How Laughter Benefits Your Relationship, Because It Goes Beyond Having A Sense Of Humor
When it comes to what you're looking for in a potential partner, pretty much everyone I know would say a good sense of humor. In fact, most people I know would say that a sense of humor is the most important thing in a relationship. It probably is for me, too. But it is as simple as having a 'good' sense of humor? New research from Professor Jeffrey Hall at the University of Kansas says that is may be more nuanced than that.
“People say they want a sense of humor in a mate, but that’s a broad concept,” Hall said in a press release. But Hall has now looked at it in specifics. He looked at the results of 39 studies— containing over 15,000 participants– to find exactly how humor and a sense of humor affects relationships. The findings will be in the next journal Personal Relationships.
I think it makes so much sense to look at this more fully. Because I'm not even sure what a 'good' sense of humor is. That's so vague— and everyone I know has some sense of humor, who's to say what's good and what isn't? And is laughter really enough to make a relationship better or is it just the bare minimum of being a pleasant person? Well, here's what the study found— because laughing can definitely help a relationship, but it's a double-edged sword.
The study found that it's not so much about being able to take (or make) a joke— or even necessarily about laughing at the same thing. “That people think you are funny or you can make a joke out of anything is not strongly related to relationship satisfaction," Hall said. "What is strongly related to relationship satisfaction is the humor that couples create together." It totally makes sense.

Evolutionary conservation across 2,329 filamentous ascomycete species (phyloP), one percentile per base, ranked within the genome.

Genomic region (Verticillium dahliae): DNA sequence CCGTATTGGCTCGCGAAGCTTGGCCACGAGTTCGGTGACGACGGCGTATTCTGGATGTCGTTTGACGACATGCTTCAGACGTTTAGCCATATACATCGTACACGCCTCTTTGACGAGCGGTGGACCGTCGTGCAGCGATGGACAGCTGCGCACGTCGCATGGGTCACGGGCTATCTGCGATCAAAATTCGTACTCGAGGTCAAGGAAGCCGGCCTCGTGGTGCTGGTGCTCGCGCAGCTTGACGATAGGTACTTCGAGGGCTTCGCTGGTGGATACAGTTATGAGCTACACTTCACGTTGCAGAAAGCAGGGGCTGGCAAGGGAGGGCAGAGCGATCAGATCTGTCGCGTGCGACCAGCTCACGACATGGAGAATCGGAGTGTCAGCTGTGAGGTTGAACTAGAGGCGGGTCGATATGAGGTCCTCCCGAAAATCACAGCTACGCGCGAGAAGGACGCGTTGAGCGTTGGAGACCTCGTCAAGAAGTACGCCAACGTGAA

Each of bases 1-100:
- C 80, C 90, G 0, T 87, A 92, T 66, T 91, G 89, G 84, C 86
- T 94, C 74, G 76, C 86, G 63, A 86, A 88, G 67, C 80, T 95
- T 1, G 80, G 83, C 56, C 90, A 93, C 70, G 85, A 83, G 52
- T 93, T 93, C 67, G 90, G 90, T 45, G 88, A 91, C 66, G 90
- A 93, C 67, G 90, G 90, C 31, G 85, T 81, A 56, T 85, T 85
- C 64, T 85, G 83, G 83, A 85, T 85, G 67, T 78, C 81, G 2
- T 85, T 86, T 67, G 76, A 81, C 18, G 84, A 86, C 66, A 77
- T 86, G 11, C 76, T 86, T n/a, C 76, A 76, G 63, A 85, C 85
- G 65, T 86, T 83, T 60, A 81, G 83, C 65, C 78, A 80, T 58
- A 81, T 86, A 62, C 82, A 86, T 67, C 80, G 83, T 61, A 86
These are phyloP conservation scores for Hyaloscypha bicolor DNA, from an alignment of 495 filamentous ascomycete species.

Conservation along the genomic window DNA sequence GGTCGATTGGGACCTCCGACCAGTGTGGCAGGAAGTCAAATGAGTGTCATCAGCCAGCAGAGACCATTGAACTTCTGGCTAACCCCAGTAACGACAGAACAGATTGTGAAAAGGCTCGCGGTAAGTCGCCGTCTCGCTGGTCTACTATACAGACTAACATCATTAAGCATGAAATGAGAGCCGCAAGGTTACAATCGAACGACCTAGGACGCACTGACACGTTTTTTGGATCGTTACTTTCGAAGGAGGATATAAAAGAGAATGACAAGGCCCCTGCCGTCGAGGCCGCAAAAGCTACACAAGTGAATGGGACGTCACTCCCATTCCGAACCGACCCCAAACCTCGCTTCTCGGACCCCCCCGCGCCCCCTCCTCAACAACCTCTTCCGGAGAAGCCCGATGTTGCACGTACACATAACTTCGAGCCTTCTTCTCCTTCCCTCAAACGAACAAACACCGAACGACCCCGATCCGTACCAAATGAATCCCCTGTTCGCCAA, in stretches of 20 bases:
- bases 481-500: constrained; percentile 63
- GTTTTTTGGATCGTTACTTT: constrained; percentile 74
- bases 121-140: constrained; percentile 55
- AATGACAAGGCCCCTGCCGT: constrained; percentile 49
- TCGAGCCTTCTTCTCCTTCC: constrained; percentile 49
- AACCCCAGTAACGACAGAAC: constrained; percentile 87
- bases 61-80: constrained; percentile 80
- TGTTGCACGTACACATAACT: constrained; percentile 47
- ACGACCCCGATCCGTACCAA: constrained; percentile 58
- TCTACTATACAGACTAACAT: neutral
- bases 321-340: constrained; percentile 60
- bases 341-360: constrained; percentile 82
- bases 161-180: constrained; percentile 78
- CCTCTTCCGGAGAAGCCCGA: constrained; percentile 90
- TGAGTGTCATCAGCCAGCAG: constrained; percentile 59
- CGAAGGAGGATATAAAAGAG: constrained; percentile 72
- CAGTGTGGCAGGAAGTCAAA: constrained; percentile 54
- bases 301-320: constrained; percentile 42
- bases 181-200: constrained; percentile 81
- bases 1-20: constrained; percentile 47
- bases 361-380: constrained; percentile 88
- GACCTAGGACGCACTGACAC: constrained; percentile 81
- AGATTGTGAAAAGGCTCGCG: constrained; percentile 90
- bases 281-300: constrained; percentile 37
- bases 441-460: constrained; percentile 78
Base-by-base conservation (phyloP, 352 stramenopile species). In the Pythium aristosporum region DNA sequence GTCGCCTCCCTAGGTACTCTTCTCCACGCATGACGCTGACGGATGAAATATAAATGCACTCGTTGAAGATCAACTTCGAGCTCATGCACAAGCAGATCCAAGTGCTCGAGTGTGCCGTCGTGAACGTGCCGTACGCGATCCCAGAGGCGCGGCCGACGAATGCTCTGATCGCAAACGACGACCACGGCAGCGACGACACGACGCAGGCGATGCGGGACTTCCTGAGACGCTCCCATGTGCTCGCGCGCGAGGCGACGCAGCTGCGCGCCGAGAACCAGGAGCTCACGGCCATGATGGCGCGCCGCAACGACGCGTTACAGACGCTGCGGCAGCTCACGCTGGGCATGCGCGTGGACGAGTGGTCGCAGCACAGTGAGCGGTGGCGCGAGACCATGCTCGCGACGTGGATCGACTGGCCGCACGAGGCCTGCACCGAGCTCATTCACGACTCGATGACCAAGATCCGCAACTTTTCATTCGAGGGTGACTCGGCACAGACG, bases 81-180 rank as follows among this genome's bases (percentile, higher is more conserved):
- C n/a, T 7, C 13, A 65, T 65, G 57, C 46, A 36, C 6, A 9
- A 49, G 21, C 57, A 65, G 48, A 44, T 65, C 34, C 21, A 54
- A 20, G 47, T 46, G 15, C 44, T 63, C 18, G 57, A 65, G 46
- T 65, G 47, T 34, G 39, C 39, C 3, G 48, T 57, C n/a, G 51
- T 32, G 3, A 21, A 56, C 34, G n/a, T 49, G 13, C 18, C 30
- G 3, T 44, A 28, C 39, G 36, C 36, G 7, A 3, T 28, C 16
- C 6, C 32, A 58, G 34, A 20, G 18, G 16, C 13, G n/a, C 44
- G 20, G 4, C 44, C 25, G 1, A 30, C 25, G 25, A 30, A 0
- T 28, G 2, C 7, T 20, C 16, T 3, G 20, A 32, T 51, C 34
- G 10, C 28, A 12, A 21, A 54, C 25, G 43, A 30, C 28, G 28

One of the best parts about having a good sense of humor isn't just laughing at the same movies, it's being able to be goofy and silly and make each other laugh. It's so much more important to be able to laugh and create humor together than just have a sense of humor.
But Here's What You Need To Look Out For
Remember what I said about a double edged sword? There's definitely a line where a sense of humor can go ugly. “Having an aggressive sense of humor is a bad sign for the relationship in general, but it is worse if the style of humor is used in the relationship,” Hall said. “If you think that your partner tells mean-spirited jokes, then it's likely you’ve seen that firsthand in your relationship.” There's a difference between teasing and making nasty jokes at someone's expense— it's hard to describe, but you know it if you've been the subject of it. In a relationship, it can be really toxic. So make sure that the laughter you're making together isn't damaging one of you— or your relationship.
Creating humor together is one of the most joyful parts of a relationship — and now we can see it's linked to relationship satisfaction. So keep laughing, but keep it positive.